Retired Judge Rucker is a trustee for the Murray & Agnes Seasongood Good Government Foundation. The Seasongood Foundation provides annual support to WVXU’s local government reporting.
Hamilton County Sheriff: Bruce Hoffbauer (R) and Charmaine McGuffey (D)
Democratic candidate Charmaine McGuffey defeated current sheriff Jim Neil in the primary. She now faces Republican Bruce Hoffbauer.
McGuffey served in the sheriff's office for 33 years, rising to the rank of major and serving as the commander of Jail and Court Services for Hamilton County. She is the highest-ranking woman in the history of the office. She left the department in 2017.
Hoffbauer has served in the Cincinnati Police Department for 34 years, and recently retired as a lieutenant and relief commander of District 3 in Western Hills.
The two seats on the Ohio Supreme Court are non-partisan, but there are differences between the Republican incumbents and their Democratic challengers.
One race pits Republican Justice Sharon Kennedy, a Butler County judge first elected in 2012, against Democratic Cuyahoga County Common Pleas Judge John O’Donnell, who's making his third run for the Ohio Supreme Court.
In the other race are Republican Justice Judi French, first appointed to the court in 2012 from the 10th District Court of Appeals, and current 10th District Court of Appeals Judge Jennifer Brunner, a Democrat and the only woman to ever serve as Ohio's secretary of state.
In addition to two open seats on the Ohio Supreme Court, there are 26 judicial candidates in Hamilton County.
Kentucky Key Contests
Senate: Mitch McConnell (Incumbent, R) and Amy McGrath (D)
Sen. Mitch McConnell, the Republican Senate Majority Leader, is confident that voters will send him back for his seventh six-year term, and polls seem to agree with that sentiment. McConnell argues that his leadership role allows Kentucky to "punch above its weight" in national politics, and that if he were to lose, all leadership posts in the House and Senate would be held by lawmakers from California and New York.
McGrath, though, argues that Kentucky has little to show for McConnell's rise in Washington. She was in Covington and Independence in recent weeks, opening a campaign field office and encouraging early voters as she eyes a surprise upset on Election Day.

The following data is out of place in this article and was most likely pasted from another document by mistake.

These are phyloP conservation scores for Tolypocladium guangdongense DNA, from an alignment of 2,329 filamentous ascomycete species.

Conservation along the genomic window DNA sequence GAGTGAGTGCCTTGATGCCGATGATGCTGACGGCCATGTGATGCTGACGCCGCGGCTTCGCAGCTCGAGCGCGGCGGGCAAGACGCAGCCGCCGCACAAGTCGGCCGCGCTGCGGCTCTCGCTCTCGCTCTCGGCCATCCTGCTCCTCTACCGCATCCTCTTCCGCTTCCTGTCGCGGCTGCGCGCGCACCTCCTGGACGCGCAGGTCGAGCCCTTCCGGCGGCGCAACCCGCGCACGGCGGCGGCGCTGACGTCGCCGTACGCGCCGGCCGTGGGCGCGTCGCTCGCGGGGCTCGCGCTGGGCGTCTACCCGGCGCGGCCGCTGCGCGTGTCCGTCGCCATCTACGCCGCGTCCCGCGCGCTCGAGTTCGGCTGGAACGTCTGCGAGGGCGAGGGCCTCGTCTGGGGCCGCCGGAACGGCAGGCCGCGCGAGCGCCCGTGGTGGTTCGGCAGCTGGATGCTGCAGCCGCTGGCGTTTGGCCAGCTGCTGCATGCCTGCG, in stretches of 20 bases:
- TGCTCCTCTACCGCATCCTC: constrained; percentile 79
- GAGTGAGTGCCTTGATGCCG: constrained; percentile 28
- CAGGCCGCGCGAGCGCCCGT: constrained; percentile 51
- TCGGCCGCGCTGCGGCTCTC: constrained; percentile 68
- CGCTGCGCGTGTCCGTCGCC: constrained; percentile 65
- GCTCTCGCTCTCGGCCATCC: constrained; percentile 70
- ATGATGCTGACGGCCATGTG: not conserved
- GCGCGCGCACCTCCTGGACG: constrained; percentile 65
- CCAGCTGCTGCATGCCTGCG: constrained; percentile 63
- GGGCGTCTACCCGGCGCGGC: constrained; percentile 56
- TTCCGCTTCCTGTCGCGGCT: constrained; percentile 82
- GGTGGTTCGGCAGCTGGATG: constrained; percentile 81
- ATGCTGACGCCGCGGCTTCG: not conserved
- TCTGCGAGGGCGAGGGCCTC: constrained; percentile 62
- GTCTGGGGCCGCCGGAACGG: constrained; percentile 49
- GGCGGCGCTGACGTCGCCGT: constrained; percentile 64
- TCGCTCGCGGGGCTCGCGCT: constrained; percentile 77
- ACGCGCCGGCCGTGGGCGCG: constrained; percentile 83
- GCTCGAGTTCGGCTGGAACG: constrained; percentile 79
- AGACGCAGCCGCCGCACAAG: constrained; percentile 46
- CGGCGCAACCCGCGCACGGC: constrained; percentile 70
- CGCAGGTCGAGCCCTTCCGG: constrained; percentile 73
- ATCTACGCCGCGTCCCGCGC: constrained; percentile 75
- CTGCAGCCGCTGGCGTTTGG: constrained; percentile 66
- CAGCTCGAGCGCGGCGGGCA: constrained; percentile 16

Kentucky District 4: Thomas Massie (incumbent, R) and Alexandra Owensby (D)
Rep. Thomas Massie faces a challenge this November from first time Democratic candidate Alexandra Owensby. Massie has held the seat for seven years. Owensby is a registered nurse from Ft. Thomas.
Owensby was registered as politically independent until filing for candidacy to represent the Democratic Party on the ballot. She is hoping that her moderate views can court Republican voters displeased with Massie's tenure as representative.
Most recently, Massie earned the ire of President Donald Trump – who is likely to win the state of Kentucky – when he voted to force a recorded vote on the CARES Act, the federal stimulus bill which was passed in reaction to the COVID-19 pandemic. Massie's vote would have made Congress return to Washington D.C. amidst the pandemic to vote in-person, but his motion failed.
Still, Massie won handily over his Republican primary challenger, Todd McMurtry.
Indiana Key Contests
Governor: Eric Holcomb (incumbent, R), Dr. Woody Meyers (D) And Donald Rainwater (L)
Indiana may be a staunchly Republican state – it hasn't elected any other party since 2003 – but this year things could get interesting. Gov. Holcomb has a sizable lead in the polls, but his response to the coronavirus pandemic – specifically his mask mandate – has angered enough voters that Politico is reporting Libertarian Donald Rainwater is seeing a bit of a surge.
In addition to COVID, the next big topic on Hoosier voters' minds is education. The next governor of Indiana will for the first time appoint a secretary of education after lawmakers removed it as a publicly elected position.